A new nematode species, Pseudocapillaria ophisterni sp. n., is described from the intestine and rarely from the stomach of the swamp-eel, Ophisternon aenigmaticum Rosen et Greenwood, from Catemaco Lake, Veracruz, Mexico. In having both caudal lobes in the male interconnected by a distinct dorsal membrane, it belongs to the subgenus Ichthyocapillaria. It differs from the three species in this subgenus mainly in possessing either a distinctly longer spicule or a smaller length of oesophagus relative to body length. It also differs in host type and geographical distribution. P. ophisterni is the first capillariid species reported from synbranchiform fishes.

  3. A Killer Lake

    ERIC Educational Resources Information Center

    Horvath, Thomas

    2005-01-01

    In 1986, Lake Nyos, a volcanic lake in Cameroon, released a huge amount of carbon dioxide gas, killing over 1,700 people in the surrounding area. This case study, developed for use in a limnology or aquatic biology course, explores that event, introducing students to concepts relating to lake formation, thermal stratification, and dissolved gases.…

  4. Psychology in Mexico

    ERIC Educational Resources Information Center

    Ruiz, Eleonora Rubio

    2011-01-01

    The first formal psychology course taught in Mexico was in 1896 at Mexico's National University; today, National Autonomous University of Mexico (UNAM in Spanish). The modern psychology from Europe and the US in the late 19th century were the primary influences of Mexican psychology, as well as psychoanalysis and both clinical and experimental…

  5. LAKE-WETLAND LINKAGE AND PERIPHYTON DYNAMICS IN A LAKE SUPERIOR COASTAL WETLAND

    EPA Science Inventory

    Tributaries feeding coastal wetlands along the Wisconsin shore of Lake Superior are generally depleted in inorganic nitrogen (TIN) relative to phosphorus (SRP), while Lake Superior is phosphorous depleted and relatively rich in TIN. Within wetlands, mixing of tributary and lake w...

  6. Great Salt Lake, Utah

    USGS Publications Warehouse

    Stephens, Doyle W.; Gardner, Joe F.

    1999-01-01

    This document is intended as a source of general information and facts about Great Salt Lake, Utah. This U.S. Geological Survey information sheet answers frequently asked questions about Great Salt Lake. Topics include: History, salinity, brine shrimp, brine flies, migratory birds, and recreation. Great Salt Lake, the shrunken remnant of prehistoric Lake Bonneville, has no outlet. Dissolved salts accumulate in the lake by evaporation. Salinity south of the causeway has ranged from 6 percent to 27 percent over a period of 22 years (2 to 7 times saltier than the ocean). The high salinity supports a mineral industry that extracts about 2 million tons of salt from the lake each year. The aquatic ecosystem consists of more than 30 species of organisms. Harvest of its best-known species, the brine shrimp, annually supplies millions of pounds of food for the aquaculture industry worldwide. The lake is used extensively by millions of migratory and nesting birds and is a place of solitude for people. All this occurs in a lake that is located at the bottom of a 35,000-square-mile drainage basin that has a human population of more than 1.5 million.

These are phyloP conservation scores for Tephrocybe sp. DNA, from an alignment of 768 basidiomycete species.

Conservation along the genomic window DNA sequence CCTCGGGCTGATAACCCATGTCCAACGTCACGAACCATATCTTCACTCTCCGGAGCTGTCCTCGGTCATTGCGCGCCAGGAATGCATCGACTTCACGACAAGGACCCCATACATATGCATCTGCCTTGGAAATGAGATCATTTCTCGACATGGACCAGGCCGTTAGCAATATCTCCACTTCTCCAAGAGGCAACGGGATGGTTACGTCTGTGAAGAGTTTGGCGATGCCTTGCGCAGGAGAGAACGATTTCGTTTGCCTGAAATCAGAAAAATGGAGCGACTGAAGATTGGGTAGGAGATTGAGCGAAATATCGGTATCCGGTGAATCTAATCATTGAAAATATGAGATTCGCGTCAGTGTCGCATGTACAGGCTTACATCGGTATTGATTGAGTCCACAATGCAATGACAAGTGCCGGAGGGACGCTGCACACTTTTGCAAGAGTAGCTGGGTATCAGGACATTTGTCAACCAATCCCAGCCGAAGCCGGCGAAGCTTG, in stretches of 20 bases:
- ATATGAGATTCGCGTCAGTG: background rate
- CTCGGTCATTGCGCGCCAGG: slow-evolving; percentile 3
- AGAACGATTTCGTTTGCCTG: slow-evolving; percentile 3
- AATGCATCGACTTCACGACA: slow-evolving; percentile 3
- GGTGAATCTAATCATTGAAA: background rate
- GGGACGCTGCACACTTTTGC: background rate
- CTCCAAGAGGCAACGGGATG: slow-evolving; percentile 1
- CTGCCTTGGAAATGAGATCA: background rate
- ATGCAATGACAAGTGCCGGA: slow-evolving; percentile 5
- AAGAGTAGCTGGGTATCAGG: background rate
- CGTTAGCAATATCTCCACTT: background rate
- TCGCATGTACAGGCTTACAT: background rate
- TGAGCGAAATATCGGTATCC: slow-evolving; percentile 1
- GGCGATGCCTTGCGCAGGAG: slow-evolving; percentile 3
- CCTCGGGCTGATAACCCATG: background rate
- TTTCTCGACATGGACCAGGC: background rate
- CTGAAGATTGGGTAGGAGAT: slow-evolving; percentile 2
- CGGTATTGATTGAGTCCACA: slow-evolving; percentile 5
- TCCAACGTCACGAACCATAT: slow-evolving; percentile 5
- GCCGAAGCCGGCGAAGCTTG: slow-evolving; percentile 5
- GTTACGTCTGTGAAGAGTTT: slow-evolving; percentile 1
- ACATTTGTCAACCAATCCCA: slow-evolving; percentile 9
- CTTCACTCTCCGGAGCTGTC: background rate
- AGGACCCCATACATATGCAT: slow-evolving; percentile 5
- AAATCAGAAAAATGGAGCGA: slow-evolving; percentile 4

7. Spring-summer diet of lake trout on Six Fathom Bank and Yankee Reef in Lake Huron

    USGS Publications Warehouse

    Madenjian, C.P.; Holuszko, J.D.; Desorcie, T.J.

    2006-01-01

    We examined the stomach contents of 1,045 lake trout (Salvelinus namaycush) caught on Six Fathom Bank and Yankee Reef, two offshore reef complexes in Lake Huron, during late spring and early summer 1998-2003. Lake trout ranged in total length from 213 to 858 mm, and in age from 2 to 14 years. In total, 742 stomachs contained food. On a wet-weight basis, alewife (Alosa pseudoharengus) dominated the spring-summer diet of lake trout on both of these offshore reef complexes. Alewives accounted for 75 to 90% of lake trout diet, depending on the lake trout size category. Size of alewives found in lake trout stomachs increased with increasing lake trout size. Faster growth of juvenile lake trout on Six Fathom Bank and Yankee Reef than on Sheboygan Reef in Lake Michigan was attributed to greater availability of small alewives on the offshore reefs in Lake Huron. Our findings indicated that alewives inhabited Six Fathom Bank and Yankee Reef during spring and summer months. Thus, our study provided support for the contention that alewives may have interfered with natural reproduction by lake trout on these offshore reef complexes in Lake Huron.